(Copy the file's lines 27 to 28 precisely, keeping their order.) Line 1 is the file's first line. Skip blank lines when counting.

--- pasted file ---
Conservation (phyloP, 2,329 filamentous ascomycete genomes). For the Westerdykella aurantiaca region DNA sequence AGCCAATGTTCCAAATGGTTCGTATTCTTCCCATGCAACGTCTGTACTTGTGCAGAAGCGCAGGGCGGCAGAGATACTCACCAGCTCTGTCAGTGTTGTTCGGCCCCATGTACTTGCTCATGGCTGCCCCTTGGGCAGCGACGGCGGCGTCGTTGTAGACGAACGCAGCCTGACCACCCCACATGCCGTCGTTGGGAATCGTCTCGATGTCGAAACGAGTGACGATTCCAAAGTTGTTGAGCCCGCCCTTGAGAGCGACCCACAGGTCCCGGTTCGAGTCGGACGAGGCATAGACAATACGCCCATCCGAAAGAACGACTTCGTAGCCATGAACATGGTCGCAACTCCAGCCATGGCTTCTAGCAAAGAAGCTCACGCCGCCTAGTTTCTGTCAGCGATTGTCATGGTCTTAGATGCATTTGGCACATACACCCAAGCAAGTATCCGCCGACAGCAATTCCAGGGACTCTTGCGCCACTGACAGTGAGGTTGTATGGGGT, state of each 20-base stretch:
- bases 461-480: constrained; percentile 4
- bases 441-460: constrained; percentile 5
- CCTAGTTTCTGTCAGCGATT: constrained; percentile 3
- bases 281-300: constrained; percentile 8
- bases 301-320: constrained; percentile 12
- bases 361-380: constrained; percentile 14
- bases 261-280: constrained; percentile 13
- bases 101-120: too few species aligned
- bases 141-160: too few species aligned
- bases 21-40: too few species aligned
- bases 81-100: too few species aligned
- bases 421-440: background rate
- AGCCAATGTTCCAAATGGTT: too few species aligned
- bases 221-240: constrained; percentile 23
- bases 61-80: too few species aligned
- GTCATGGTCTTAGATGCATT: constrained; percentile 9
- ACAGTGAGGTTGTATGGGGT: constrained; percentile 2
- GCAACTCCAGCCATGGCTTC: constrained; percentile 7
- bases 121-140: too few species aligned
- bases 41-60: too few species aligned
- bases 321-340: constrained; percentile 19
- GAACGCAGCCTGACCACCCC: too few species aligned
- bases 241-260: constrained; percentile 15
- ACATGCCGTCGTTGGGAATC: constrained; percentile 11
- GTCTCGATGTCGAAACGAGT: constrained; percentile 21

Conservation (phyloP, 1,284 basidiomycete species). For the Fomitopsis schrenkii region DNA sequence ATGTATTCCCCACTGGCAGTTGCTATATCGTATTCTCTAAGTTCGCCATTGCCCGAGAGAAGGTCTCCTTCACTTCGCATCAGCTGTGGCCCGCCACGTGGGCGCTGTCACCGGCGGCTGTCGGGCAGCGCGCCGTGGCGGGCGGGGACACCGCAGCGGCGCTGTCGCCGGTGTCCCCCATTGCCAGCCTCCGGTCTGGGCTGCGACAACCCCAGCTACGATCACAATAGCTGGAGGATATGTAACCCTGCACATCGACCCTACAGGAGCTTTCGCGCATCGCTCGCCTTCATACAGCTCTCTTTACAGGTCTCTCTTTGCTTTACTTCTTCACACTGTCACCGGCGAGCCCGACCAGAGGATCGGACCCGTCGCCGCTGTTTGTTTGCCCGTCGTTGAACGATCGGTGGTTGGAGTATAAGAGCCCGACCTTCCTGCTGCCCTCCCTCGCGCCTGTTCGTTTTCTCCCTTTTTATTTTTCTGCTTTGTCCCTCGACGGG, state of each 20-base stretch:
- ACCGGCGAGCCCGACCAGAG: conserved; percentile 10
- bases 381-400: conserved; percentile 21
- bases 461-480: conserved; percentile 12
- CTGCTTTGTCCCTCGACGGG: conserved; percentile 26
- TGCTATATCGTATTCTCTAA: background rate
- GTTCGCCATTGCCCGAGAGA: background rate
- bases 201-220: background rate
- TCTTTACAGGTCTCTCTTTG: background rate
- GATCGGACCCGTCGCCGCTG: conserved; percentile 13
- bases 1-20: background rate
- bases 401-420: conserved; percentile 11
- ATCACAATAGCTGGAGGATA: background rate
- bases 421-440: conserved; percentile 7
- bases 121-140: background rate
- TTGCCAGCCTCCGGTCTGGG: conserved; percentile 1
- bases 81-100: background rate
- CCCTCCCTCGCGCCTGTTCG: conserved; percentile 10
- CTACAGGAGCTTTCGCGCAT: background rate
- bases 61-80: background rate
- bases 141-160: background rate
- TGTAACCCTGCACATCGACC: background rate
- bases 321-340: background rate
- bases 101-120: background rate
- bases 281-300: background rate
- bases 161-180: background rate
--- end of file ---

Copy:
Conservation (phyloP, 1,284 basidiomycete species). For the Fomitopsis schrenkii region DNA sequence ATGTATTCCCCACTGGCAGTTGCTATATCGTATTCTCTAAGTTCGCCATTGCCCGAGAGAAGGTCTCCTTCACTTCGCATCAGCTGTGGCCCGCCACGTGGGCGCTGTCACCGGCGGCTGTCGGGCAGCGCGCCGTGGCGGGCGGGGACACCGCAGCGGCGCTGTCGCCGGTGTCCCCCATTGCCAGCCTCCGGTCTGGGCTGCGACAACCCCAGCTACGATCACAATAGCTGGAGGATATGTAACCCTGCACATCGACCCTACAGGAGCTTTCGCGCATCGCTCGCCTTCATACAGCTCTCTTTACAGGTCTCTCTTTGCTTTACTTCTTCACACTGTCACCGGCGAGCCCGACCAGAGGATCGGACCCGTCGCCGCTGTTTGTTTGCCCGTCGTTGAACGATCGGTGGTTGGAGTATAAGAGCCCGACCTTCCTGCTGCCCTCCCTCGCGCCTGTTCGTTTTCTCCCTTTTTATTTTTCTGCTTTGTCCCTCGACGGG, state of each 20-base stretch:
- ACCGGCGAGCCCGACCAGAG: conserved; percentile 10